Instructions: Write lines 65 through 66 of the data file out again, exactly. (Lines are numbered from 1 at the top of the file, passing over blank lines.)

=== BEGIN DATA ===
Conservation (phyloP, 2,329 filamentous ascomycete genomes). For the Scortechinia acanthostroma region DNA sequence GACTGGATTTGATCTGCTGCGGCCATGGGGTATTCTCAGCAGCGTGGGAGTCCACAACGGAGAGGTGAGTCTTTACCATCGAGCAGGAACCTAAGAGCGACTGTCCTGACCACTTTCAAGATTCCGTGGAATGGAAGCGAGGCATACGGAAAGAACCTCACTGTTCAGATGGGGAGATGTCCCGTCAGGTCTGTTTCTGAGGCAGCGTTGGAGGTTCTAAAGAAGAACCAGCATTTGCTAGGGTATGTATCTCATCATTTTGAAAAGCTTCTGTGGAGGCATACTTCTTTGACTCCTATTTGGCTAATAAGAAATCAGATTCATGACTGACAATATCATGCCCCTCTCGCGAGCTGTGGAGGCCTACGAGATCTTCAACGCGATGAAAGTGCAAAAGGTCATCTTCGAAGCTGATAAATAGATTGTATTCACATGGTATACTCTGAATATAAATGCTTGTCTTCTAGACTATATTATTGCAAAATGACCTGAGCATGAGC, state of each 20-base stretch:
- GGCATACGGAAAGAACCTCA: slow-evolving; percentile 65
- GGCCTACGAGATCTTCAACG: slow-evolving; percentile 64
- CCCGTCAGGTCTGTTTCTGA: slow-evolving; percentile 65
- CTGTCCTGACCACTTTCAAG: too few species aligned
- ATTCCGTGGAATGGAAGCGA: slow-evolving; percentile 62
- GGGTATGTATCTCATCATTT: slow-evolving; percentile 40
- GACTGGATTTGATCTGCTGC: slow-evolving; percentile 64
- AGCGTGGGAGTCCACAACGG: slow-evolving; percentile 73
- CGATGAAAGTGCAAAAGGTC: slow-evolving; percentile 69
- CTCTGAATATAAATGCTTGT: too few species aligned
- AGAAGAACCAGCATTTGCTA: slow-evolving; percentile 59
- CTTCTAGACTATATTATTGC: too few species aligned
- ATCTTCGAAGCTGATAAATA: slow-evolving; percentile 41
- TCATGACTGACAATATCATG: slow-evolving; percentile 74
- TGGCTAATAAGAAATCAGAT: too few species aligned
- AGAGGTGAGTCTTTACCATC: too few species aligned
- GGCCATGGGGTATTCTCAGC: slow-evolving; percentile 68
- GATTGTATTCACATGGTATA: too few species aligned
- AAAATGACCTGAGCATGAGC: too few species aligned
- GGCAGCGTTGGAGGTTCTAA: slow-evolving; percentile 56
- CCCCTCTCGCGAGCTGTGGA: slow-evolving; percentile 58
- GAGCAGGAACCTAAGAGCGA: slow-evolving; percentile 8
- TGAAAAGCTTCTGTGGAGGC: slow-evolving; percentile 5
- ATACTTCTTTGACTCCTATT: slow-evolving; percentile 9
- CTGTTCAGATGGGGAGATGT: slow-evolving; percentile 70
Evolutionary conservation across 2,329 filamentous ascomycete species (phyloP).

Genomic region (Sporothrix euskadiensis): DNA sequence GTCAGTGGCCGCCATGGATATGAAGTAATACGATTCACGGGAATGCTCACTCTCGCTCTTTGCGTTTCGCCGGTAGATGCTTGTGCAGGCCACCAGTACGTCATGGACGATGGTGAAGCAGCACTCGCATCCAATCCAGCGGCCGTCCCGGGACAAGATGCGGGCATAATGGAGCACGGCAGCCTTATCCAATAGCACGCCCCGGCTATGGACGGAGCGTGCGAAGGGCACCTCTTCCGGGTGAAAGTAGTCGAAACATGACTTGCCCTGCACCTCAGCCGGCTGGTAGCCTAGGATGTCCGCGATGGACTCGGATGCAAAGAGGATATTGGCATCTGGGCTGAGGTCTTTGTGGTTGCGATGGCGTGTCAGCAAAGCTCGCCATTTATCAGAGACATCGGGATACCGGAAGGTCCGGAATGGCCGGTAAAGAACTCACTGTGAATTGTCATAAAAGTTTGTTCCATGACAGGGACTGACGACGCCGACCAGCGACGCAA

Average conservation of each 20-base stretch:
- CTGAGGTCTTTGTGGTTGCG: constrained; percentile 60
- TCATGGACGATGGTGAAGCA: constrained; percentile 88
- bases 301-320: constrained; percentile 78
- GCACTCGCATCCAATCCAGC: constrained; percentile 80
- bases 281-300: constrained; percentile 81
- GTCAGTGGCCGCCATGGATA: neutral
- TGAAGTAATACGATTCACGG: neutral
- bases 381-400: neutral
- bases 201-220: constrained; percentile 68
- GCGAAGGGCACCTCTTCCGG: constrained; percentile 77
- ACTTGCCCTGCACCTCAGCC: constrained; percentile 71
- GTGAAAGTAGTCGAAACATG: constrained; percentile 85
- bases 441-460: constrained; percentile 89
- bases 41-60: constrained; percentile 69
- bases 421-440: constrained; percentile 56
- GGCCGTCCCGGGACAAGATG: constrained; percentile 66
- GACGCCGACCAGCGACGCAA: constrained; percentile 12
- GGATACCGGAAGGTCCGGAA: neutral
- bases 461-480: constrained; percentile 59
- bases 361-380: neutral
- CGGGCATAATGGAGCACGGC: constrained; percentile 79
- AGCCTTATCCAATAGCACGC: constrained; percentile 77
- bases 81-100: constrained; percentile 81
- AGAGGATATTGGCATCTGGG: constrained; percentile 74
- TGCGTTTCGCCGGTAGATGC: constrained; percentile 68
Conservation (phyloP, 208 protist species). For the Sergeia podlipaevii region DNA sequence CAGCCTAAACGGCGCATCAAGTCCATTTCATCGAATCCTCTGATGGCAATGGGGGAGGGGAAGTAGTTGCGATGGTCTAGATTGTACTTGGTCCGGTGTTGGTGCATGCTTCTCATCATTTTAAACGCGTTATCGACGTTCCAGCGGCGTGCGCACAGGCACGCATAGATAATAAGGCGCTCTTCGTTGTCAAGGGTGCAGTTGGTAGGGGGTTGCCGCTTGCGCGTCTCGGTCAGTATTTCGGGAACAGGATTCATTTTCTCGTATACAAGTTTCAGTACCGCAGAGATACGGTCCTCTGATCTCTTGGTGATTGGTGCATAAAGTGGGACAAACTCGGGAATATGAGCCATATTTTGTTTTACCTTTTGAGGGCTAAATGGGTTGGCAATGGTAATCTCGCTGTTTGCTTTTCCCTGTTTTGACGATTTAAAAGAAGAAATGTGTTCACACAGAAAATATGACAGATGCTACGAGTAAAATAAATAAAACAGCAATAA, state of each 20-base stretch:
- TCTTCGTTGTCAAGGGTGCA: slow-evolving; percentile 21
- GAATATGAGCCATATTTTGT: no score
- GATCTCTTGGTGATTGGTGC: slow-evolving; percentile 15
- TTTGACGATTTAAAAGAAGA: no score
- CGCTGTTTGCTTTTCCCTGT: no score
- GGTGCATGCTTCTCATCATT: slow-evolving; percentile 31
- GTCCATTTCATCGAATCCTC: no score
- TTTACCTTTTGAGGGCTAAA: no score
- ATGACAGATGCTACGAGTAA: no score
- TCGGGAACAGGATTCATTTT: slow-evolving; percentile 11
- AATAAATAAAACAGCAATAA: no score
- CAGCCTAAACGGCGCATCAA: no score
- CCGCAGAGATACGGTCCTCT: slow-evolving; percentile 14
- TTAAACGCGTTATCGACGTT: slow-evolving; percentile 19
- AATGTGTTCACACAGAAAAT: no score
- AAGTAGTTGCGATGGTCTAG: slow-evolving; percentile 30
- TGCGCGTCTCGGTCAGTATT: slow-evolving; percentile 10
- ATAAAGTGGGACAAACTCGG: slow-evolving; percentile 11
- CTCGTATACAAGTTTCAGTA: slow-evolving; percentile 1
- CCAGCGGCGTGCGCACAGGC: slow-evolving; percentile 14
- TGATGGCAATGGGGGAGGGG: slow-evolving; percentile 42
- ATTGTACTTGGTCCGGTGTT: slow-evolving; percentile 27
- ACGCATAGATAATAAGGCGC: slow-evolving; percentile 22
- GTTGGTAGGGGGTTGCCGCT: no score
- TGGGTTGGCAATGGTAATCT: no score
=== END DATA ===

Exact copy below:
- TCGGGAACAGGATTCATTTT: slow-evolving; percentile 11
- AATAAATAAAACAGCAATAA: no score